• They feed by filtering dissolved organic matter, making it available to other organisms within the food chain. This is known as 'nutrient cycling'.
  • Black flies are attracted to mammals because of the carbon dioxide and moisture that we exhale, and by our perspiration, perfumes, and dark colours.
  • The larval and pupal stages cannot swim; they crawl around the substrate in a motion similar to caterpillars.
  • Adult black flies often emerge at the same time in huge numbers, especially in temperate climates. These mass emergences can cause damage to livestock, as there are so many females seeking blood at the same time.
  • In some regions of the world, adult black flies can carry diseases such as river blindness, although this is not a problem in North America.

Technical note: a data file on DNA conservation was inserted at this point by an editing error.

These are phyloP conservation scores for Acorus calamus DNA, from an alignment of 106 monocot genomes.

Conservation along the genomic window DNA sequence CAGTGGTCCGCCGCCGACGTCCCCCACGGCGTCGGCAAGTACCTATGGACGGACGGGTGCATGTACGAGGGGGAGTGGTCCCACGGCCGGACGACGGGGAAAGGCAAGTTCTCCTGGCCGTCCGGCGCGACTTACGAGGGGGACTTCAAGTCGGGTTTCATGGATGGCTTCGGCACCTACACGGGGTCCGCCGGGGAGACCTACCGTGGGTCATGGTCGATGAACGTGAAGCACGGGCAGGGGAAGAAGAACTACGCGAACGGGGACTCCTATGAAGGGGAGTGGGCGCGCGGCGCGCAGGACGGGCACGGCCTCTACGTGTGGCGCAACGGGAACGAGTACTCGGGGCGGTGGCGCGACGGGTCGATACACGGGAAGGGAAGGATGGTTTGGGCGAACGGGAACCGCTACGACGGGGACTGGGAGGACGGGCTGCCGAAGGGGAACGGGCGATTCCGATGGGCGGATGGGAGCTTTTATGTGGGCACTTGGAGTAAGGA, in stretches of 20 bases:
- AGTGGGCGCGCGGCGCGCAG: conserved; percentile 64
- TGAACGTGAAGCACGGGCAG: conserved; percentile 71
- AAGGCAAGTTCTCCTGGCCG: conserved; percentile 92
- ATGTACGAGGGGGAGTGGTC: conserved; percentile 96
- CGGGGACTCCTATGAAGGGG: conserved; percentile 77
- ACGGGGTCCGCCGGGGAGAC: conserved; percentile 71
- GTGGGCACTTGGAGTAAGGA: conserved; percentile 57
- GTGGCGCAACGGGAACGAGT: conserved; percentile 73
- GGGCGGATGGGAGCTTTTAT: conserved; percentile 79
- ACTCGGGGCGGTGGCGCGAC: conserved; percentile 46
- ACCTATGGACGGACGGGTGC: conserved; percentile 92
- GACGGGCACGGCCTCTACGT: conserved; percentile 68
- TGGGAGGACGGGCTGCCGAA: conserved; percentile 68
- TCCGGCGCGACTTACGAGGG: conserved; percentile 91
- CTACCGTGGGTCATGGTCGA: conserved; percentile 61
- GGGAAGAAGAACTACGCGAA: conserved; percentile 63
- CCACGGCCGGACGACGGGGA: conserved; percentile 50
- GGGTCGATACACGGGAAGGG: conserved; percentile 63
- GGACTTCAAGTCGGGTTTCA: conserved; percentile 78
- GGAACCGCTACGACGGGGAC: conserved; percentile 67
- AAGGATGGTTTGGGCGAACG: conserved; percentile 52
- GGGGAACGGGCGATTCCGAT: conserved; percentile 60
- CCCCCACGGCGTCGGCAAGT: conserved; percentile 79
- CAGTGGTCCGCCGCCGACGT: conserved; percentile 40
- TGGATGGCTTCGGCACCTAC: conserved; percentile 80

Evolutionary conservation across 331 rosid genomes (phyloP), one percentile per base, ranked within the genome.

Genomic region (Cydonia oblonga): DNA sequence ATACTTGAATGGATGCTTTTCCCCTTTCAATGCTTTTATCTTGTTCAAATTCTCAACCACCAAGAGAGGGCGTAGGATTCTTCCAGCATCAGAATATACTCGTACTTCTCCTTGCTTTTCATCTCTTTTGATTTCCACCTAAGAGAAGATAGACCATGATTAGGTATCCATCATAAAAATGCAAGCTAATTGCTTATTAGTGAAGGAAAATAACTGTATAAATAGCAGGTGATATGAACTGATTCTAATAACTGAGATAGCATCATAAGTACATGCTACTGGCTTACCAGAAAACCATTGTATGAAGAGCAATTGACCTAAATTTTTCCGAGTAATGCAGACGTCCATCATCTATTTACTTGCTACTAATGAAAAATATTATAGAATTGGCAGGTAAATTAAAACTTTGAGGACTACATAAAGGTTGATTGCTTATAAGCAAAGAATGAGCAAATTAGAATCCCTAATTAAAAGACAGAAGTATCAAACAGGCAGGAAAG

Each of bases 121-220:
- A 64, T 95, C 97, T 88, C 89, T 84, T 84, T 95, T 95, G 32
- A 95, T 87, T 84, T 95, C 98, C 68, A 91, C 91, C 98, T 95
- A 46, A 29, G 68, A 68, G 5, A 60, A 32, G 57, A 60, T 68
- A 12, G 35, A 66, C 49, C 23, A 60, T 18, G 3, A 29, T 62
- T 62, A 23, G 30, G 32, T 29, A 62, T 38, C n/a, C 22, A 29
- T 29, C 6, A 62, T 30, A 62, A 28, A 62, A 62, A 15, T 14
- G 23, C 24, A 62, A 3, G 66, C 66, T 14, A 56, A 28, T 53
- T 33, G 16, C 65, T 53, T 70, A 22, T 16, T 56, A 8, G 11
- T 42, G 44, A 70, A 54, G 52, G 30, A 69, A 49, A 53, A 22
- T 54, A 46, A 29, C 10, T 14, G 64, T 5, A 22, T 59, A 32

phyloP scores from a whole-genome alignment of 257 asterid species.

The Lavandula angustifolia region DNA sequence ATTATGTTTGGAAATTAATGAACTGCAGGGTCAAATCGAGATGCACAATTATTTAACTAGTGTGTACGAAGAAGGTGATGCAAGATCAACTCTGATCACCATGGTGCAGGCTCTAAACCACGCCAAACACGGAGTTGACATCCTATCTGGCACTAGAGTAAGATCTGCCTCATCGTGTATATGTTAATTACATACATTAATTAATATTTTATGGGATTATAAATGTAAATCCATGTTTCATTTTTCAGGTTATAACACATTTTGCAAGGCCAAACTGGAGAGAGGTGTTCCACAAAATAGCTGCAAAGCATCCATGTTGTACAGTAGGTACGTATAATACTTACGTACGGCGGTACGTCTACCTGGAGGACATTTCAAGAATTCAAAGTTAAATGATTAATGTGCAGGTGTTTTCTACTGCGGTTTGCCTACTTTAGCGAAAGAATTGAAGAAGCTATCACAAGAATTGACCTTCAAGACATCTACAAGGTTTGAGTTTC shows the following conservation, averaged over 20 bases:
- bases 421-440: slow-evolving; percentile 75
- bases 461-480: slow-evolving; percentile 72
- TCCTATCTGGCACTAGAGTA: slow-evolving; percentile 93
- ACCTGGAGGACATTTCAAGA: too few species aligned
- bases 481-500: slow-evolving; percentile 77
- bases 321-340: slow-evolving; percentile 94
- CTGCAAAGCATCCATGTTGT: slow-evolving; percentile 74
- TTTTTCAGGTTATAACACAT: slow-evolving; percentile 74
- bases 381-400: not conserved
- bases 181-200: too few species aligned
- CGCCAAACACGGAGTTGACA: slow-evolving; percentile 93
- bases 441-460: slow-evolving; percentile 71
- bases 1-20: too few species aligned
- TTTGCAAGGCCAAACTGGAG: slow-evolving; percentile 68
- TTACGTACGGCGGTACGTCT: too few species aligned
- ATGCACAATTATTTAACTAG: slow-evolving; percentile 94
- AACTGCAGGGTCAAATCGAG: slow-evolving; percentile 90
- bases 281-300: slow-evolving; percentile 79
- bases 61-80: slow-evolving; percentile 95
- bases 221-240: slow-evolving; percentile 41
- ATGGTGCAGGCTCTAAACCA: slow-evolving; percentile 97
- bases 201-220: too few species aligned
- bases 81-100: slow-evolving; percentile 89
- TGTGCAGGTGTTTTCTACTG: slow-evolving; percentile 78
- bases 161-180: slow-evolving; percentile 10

Black Flies.info (2010). Information. Available here.
Bug Guide (2010). Family Simuliidae - Black Flies. Available here.
DMI International Corporation (2003). LaMotte Aquatic Macroinvertebrate Insect Identification Flashcards.
Guide to Aquatic Insects of the Upper Mid-west (2004). Diptera. Avaiable here.
Iowa State University Entomology (2010). Family Simuliidae - Black Flies. Available here.
Murray Darling Freshwater Research Centre (2006). Simuliidae Simulinae. Available here.
Ohio State University (2010). Black Flies. Available here.
Soil & Water Conservation Society of Metro Halifax (2004). Family Simuliidae. Available here.
Encyclopedia Britannica (2007).  Available here.